Network Rail underspend puts enhancements at risk
Network Rail underspent by more than £700m in 2015-16, and some major enhancement schemes may not be completed in time or within budget, according to ORR’s latest annual monitor.
In England & Wales, total NR expenditure was £4.190bn, £718m less than the budgeted £4.907bn. Financing costs were £221m lower than expected (due to lower inflation), and capital expenditure (capex) renewals and enhancements were £291m and £199m less respectively.
“The scale of these variances suggests that the budget for 2015-16 was probably too optimistic,” notes ORR: “Compared to its forecast at the start of CP5, Network Rail has spent more on the renewals and enhancements work it delivered in 2014-15 and 2015-16 than it expected. It is also planning to spend more in the remainder of CP5. This means there is pressure on its borrowing facility with the DfT.”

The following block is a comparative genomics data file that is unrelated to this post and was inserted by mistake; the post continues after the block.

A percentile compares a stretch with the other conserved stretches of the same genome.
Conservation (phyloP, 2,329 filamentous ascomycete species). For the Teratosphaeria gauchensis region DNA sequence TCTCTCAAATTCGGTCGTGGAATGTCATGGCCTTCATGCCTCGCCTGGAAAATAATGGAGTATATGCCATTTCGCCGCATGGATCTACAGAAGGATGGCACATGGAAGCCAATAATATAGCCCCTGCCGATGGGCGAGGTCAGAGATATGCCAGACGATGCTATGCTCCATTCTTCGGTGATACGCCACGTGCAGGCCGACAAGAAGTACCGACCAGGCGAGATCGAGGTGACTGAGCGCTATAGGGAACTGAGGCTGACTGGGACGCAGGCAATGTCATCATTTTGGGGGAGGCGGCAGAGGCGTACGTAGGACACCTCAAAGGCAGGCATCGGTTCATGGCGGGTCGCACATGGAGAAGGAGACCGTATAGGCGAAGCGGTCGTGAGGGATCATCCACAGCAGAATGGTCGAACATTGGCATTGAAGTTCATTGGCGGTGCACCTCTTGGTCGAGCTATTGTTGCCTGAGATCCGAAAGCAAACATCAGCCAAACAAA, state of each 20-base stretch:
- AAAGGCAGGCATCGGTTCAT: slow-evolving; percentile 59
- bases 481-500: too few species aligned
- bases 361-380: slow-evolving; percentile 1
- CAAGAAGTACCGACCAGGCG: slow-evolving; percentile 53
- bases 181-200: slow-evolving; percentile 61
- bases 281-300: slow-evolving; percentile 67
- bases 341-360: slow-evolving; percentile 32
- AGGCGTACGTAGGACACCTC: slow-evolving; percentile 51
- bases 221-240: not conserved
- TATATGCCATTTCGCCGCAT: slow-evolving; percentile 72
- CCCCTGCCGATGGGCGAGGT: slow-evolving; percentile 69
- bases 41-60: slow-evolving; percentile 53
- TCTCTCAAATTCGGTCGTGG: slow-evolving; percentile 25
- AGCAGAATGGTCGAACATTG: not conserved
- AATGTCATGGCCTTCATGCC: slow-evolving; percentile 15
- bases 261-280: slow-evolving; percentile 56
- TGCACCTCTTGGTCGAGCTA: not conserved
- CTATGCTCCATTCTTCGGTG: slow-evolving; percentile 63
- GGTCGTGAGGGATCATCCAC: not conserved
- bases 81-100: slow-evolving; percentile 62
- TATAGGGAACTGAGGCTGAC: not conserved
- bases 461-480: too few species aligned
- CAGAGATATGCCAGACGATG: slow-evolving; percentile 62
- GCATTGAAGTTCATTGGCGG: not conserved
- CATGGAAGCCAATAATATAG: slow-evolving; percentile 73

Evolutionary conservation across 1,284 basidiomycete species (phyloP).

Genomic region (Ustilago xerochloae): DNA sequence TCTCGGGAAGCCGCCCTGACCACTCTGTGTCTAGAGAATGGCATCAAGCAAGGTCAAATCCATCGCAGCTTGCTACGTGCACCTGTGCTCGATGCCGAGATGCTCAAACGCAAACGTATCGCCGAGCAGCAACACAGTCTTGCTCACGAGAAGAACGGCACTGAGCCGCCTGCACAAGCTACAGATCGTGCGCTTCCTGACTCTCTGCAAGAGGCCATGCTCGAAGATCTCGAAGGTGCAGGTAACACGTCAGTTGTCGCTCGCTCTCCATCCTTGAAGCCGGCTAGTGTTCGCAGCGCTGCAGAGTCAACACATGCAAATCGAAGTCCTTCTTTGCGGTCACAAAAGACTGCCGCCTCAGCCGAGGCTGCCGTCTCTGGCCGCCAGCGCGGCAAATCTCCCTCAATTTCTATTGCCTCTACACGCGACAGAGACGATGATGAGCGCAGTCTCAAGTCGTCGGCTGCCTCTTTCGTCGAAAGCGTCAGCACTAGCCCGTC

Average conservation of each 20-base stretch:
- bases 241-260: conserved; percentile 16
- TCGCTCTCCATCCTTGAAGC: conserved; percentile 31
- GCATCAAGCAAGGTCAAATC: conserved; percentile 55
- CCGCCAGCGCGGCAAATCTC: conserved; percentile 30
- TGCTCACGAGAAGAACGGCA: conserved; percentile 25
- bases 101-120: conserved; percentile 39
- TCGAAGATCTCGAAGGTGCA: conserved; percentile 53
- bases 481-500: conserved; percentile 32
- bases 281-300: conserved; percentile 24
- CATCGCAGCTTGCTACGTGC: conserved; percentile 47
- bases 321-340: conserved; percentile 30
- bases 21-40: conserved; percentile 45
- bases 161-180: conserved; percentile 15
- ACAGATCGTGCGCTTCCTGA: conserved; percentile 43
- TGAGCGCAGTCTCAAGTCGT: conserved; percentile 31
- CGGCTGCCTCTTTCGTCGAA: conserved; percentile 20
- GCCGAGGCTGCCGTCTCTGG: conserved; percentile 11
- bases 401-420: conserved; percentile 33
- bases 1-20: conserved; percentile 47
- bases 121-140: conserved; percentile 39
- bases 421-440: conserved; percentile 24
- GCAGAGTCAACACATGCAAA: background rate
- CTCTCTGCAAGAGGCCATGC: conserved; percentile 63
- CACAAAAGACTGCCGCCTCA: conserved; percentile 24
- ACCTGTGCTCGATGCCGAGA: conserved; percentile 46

The Great Western Main Line (GWML) electrification is the most high-profile project at risk warns ORR:
“Network Rail has made improvements to its productivity rate. However it still faces a substantial challenge to maintain consistent progress with all the activities needed to commission the overhead electrification system, particularly around complex locations and areas where local consents are needed. In addition there is the schedule risk around the successful testing and commissioning of the novel ‘series 1’ overhead line system between Tilehurst and Didcot in time for IEP testing on 30 September 2016.
“The achievement of this milestone will be the clearest indicator of whether or not there is confidence around Network Rail’s ability to meet the re-planned regulated outputs for the first stage of route electrification to Swindon (Wootton Bassett) by December 2017.”